An Asda supermarket situated in Manchester is introducing a “quiet hour”, in order to aid autistic shoppers who can become stressed through noise.
The Cheetham Hill Asda Living store is pioneering a disability-friendly hour and will turn off its escalators, screens and music for an hour on Saturday 7 May. Consumers will also be offered a picture map of the supermarket.
General Manager Simon Lea conveyed the idea after watching an autistic child and his mother struggle on the shop floor.
While discussing the idea Mr. Lea remarked “When we open the doors you will be able to hear a pin drop. That’s the plan. I suffered for many years with anxiety and I used to absolutely hate going into busy stores”.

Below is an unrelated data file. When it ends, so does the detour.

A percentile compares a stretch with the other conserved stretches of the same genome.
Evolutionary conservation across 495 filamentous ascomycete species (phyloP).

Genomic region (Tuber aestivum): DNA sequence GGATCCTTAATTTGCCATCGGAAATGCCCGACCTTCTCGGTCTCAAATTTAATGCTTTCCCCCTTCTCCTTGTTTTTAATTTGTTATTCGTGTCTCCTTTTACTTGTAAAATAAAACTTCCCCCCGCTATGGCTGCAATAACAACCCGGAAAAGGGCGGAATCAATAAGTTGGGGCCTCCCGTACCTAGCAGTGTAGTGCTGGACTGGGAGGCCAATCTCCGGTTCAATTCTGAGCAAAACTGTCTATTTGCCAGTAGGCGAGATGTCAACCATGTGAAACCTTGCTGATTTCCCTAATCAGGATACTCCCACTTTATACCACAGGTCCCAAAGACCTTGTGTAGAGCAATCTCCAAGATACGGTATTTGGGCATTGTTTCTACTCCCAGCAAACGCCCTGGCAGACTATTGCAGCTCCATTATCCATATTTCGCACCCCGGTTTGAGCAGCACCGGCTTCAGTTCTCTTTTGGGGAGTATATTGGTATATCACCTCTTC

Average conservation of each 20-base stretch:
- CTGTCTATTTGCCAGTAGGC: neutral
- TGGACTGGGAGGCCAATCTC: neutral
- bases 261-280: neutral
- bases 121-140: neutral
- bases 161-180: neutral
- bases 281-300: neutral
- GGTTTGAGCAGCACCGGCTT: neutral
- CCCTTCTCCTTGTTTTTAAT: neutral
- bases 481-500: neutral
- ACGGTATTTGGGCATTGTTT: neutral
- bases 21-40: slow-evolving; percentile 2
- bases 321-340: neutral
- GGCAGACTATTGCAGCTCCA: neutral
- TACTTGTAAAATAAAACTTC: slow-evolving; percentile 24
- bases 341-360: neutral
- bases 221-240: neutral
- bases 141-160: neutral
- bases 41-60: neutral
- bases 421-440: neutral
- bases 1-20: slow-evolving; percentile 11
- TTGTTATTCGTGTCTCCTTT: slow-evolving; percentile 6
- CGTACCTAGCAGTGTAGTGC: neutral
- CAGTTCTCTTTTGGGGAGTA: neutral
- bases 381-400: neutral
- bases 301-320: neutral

He also added “If we can make a few small changes to give these customers a better shopping experience and make them comfortable then I know the store will be a better place to shop for everyone”.
Asda has confirmed that it will be monitoring feedback from the hour trial and that it would potentially consider implementing the concept in other stores across the UK.
The National Autistic Society (NAS) has stated that it welcomes the move as shops and other public spaces could be “extremely challenging” because of bright lights, strong smells and crowds.
NAS Campaign Manager Tom Madders has said, “Asda’s initiative is a great example of an organisation taking the trouble to understand how autistic people experience the world and how we hope other retailers are inspired to follow their example”.
The store will be open an hour early and no announcements will be made during the quiet hour, between 8am and 9am.